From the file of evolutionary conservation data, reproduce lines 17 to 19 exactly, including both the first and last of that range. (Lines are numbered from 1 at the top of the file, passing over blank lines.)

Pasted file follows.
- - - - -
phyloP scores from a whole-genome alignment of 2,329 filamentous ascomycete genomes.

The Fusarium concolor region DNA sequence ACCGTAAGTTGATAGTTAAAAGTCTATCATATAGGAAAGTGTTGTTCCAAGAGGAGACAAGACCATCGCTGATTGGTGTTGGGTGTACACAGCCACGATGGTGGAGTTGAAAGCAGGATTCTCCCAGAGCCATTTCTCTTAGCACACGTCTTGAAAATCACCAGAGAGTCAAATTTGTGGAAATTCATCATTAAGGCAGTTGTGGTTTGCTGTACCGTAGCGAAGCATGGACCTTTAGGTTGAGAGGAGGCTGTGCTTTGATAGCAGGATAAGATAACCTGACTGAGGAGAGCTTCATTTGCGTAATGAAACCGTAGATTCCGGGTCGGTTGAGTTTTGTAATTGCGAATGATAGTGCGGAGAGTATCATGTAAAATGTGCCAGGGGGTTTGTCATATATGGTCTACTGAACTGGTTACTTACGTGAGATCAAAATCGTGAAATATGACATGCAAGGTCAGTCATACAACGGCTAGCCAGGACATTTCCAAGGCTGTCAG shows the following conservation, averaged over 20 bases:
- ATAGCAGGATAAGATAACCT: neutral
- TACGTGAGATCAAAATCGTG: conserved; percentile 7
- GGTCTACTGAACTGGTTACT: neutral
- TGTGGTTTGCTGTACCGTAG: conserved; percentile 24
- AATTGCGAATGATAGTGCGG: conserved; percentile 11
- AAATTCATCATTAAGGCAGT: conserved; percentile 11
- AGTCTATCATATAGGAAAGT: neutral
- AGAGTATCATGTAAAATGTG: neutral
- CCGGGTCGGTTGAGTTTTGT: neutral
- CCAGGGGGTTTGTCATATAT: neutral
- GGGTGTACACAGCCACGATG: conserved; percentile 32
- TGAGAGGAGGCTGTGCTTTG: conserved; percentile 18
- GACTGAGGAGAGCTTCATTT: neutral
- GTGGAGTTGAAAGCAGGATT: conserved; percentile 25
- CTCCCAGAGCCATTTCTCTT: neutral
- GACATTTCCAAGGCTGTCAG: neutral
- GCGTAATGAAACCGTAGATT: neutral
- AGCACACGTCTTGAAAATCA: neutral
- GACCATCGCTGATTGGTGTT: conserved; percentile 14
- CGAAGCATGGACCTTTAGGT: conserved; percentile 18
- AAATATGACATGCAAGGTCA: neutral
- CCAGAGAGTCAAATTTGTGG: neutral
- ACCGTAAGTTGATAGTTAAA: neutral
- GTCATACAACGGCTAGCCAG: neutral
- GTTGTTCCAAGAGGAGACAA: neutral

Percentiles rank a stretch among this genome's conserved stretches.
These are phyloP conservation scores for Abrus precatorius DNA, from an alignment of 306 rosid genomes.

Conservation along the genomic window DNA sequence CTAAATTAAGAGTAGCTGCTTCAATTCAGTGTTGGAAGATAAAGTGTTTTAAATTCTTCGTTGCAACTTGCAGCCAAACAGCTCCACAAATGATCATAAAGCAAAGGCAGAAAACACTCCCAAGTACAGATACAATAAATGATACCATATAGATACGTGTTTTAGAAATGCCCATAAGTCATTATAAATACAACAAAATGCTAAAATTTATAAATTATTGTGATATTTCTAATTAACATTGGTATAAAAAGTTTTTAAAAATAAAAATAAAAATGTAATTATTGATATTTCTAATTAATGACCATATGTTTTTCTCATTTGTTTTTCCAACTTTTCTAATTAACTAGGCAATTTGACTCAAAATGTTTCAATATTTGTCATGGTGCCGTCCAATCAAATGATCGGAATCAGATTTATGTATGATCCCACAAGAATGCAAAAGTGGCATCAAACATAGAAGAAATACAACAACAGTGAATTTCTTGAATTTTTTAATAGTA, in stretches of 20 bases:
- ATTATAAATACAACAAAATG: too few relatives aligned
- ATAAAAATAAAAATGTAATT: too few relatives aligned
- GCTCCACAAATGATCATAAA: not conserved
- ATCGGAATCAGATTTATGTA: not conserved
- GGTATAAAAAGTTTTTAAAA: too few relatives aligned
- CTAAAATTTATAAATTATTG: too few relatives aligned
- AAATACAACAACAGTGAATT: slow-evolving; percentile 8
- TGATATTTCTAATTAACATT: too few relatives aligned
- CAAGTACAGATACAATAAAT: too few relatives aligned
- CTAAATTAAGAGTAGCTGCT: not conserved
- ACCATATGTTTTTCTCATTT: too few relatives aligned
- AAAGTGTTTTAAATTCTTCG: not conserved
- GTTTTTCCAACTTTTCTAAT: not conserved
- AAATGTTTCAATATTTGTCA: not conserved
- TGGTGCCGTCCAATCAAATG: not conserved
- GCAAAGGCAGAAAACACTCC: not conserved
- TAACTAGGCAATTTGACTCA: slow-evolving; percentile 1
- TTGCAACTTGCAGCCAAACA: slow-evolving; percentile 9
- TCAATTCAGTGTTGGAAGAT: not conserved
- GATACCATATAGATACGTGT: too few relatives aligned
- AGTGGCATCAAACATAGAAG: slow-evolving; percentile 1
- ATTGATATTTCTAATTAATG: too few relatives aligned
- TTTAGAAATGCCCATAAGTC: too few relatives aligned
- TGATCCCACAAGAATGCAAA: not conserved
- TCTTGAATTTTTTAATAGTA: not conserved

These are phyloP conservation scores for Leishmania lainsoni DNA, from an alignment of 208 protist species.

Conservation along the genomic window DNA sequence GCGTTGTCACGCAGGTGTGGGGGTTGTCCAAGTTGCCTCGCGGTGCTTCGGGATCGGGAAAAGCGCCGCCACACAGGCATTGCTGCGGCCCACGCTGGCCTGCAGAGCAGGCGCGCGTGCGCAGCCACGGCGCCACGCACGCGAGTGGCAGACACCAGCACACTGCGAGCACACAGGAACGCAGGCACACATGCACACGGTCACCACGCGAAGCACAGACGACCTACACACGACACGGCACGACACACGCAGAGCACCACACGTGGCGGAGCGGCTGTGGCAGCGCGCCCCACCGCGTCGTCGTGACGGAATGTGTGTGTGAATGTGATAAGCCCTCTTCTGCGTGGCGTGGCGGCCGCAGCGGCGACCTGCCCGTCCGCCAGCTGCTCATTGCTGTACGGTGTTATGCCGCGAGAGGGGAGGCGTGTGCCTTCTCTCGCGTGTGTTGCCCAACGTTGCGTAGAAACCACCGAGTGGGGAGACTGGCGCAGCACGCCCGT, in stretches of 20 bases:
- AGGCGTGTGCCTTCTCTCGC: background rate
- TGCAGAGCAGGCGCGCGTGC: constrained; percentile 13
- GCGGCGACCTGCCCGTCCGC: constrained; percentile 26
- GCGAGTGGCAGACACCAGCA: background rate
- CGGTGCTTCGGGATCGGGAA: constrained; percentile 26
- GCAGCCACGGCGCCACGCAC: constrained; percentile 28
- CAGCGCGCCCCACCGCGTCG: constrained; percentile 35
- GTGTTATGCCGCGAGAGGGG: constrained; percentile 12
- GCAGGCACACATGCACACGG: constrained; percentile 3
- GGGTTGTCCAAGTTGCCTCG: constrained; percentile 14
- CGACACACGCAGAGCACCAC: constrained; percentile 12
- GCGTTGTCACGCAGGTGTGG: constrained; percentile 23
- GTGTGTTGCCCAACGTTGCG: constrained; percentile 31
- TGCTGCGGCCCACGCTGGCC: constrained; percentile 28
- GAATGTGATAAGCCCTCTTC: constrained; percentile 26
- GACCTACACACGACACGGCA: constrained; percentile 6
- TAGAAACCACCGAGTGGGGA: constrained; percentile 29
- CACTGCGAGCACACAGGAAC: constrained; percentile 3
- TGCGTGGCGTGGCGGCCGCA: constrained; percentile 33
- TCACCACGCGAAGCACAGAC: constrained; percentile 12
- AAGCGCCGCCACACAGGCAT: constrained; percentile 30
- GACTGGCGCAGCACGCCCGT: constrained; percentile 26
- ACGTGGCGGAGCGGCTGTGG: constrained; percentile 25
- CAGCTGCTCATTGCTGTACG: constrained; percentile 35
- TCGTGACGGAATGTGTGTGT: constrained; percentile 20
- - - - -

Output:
- CTCCCAGAGCCATTTCTCTT: neutral
- GACATTTCCAAGGCTGTCAG: neutral
- GCGTAATGAAACCGTAGATT: neutral